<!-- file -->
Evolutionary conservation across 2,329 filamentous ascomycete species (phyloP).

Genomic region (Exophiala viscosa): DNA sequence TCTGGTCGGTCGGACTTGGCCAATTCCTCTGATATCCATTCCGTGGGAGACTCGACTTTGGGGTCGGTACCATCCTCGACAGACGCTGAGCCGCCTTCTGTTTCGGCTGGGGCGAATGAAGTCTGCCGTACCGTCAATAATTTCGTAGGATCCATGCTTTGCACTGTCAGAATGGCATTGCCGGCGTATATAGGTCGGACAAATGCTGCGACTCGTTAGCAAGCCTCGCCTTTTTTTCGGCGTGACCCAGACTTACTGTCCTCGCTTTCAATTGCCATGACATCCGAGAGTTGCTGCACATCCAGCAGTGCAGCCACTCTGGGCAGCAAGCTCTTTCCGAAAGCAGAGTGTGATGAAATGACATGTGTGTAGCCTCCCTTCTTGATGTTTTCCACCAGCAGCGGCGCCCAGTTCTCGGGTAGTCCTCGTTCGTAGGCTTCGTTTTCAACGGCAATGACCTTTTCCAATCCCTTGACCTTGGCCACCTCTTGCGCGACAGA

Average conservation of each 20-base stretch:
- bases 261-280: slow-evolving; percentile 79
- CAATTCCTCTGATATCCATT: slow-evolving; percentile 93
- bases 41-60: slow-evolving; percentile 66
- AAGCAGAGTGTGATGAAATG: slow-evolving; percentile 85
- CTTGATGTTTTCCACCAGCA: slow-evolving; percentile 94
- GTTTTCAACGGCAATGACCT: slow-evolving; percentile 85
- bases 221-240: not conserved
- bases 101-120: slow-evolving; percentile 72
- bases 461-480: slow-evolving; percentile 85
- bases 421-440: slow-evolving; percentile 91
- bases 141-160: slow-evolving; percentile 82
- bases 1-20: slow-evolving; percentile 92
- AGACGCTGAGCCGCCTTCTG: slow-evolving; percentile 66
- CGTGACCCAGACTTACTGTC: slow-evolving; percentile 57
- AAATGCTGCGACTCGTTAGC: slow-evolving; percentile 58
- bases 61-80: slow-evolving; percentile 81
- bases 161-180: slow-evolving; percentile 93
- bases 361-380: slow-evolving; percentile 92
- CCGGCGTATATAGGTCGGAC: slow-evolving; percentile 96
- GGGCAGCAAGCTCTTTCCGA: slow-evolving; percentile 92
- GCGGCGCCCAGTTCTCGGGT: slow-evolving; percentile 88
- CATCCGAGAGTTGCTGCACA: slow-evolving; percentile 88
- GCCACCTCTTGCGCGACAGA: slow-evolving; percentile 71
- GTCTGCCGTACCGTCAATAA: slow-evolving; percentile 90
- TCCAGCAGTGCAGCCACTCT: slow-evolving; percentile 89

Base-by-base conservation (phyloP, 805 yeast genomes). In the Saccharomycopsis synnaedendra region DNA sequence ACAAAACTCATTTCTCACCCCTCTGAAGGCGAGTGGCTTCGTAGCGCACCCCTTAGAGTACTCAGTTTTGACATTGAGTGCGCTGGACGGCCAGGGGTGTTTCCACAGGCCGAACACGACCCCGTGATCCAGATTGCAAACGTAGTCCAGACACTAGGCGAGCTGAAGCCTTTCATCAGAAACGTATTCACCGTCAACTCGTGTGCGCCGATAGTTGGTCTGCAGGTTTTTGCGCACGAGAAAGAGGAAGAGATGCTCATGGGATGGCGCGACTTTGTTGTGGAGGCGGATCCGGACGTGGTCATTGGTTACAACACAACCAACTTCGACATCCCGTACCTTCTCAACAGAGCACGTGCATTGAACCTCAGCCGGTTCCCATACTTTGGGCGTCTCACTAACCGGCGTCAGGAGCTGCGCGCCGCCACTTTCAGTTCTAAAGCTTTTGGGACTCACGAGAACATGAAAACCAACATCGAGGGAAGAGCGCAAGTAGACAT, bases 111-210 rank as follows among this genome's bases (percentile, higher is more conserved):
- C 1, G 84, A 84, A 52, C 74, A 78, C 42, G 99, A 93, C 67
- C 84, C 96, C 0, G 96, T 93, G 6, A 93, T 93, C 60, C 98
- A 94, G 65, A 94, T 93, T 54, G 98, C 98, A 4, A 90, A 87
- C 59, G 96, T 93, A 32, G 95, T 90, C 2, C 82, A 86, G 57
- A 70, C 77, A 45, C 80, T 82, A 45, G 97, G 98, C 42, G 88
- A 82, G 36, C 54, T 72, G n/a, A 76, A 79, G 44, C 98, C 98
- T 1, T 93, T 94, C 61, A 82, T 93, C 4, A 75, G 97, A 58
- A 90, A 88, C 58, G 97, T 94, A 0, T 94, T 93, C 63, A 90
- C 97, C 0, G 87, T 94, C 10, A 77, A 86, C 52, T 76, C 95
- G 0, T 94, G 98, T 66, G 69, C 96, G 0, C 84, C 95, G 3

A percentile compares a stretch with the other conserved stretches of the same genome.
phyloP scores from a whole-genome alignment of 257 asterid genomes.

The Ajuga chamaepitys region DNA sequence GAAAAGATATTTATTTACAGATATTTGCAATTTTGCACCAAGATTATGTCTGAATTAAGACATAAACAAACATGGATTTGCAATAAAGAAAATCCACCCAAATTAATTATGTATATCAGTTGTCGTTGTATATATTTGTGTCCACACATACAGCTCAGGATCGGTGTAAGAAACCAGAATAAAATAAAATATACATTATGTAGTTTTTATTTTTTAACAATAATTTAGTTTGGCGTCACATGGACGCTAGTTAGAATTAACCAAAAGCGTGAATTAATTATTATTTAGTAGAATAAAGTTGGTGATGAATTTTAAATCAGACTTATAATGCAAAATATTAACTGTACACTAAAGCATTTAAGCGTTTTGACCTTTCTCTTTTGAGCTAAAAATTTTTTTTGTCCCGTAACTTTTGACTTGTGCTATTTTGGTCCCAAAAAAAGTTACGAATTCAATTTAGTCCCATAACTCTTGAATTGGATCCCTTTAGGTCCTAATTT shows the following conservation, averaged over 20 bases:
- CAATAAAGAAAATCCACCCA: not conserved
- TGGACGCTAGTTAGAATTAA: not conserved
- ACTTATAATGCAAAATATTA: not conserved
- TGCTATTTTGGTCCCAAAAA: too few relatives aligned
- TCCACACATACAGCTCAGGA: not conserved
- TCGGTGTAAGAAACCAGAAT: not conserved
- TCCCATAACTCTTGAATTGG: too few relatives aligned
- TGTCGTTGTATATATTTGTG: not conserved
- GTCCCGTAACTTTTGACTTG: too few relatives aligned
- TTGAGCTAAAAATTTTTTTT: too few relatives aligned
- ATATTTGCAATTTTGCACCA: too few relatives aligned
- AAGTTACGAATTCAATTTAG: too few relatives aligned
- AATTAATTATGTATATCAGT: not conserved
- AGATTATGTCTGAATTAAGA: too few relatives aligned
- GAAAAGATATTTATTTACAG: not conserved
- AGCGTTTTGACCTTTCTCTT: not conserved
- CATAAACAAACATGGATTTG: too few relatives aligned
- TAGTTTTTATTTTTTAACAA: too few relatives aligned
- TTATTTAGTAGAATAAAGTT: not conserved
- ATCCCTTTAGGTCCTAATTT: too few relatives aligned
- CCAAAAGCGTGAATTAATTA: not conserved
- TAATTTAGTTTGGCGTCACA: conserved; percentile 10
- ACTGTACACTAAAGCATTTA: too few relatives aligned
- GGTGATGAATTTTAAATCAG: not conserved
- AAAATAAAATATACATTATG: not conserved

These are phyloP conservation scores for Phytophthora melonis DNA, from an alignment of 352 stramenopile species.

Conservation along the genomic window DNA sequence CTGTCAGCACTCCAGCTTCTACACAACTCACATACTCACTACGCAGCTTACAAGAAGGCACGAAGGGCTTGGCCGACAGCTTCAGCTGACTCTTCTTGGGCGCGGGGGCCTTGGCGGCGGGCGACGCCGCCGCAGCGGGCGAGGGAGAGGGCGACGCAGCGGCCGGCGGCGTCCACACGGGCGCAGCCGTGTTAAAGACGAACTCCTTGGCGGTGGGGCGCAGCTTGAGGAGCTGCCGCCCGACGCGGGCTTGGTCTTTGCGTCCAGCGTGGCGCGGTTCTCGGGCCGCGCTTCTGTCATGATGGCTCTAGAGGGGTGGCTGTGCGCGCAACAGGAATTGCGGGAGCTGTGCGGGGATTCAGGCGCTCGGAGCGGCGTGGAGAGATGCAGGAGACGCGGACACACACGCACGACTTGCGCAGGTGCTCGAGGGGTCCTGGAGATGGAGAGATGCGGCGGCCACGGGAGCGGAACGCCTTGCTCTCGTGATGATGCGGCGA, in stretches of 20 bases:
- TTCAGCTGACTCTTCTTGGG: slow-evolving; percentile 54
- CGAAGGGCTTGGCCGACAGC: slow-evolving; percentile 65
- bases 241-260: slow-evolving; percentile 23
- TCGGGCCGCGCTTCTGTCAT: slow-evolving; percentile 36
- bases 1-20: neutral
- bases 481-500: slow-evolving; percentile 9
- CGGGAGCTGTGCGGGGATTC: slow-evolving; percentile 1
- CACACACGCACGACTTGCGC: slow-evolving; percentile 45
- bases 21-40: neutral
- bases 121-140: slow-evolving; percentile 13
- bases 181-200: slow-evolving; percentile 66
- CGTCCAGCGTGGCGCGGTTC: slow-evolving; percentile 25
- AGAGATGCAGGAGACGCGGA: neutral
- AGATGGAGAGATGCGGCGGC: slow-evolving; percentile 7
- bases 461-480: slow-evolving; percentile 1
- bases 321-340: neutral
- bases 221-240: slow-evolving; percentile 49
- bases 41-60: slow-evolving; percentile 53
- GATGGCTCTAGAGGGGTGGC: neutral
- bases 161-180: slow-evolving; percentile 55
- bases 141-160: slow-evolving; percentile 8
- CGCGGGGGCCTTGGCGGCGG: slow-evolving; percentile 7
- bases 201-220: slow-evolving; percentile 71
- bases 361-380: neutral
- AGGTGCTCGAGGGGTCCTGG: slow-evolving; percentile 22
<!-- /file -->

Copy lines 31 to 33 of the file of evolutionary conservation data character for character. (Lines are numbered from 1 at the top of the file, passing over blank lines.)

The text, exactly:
- C 84, C 96, C 0, G 96, T 93, G 6, A 93, T 93, C 60, C 98
- A 94, G 65, A 94, T 93, T 54, G 98, C 98, A 4, A 90, A 87
- C 59, G 96, T 93, A 32, G 95, T 90, C 2, C 82, A 86, G 57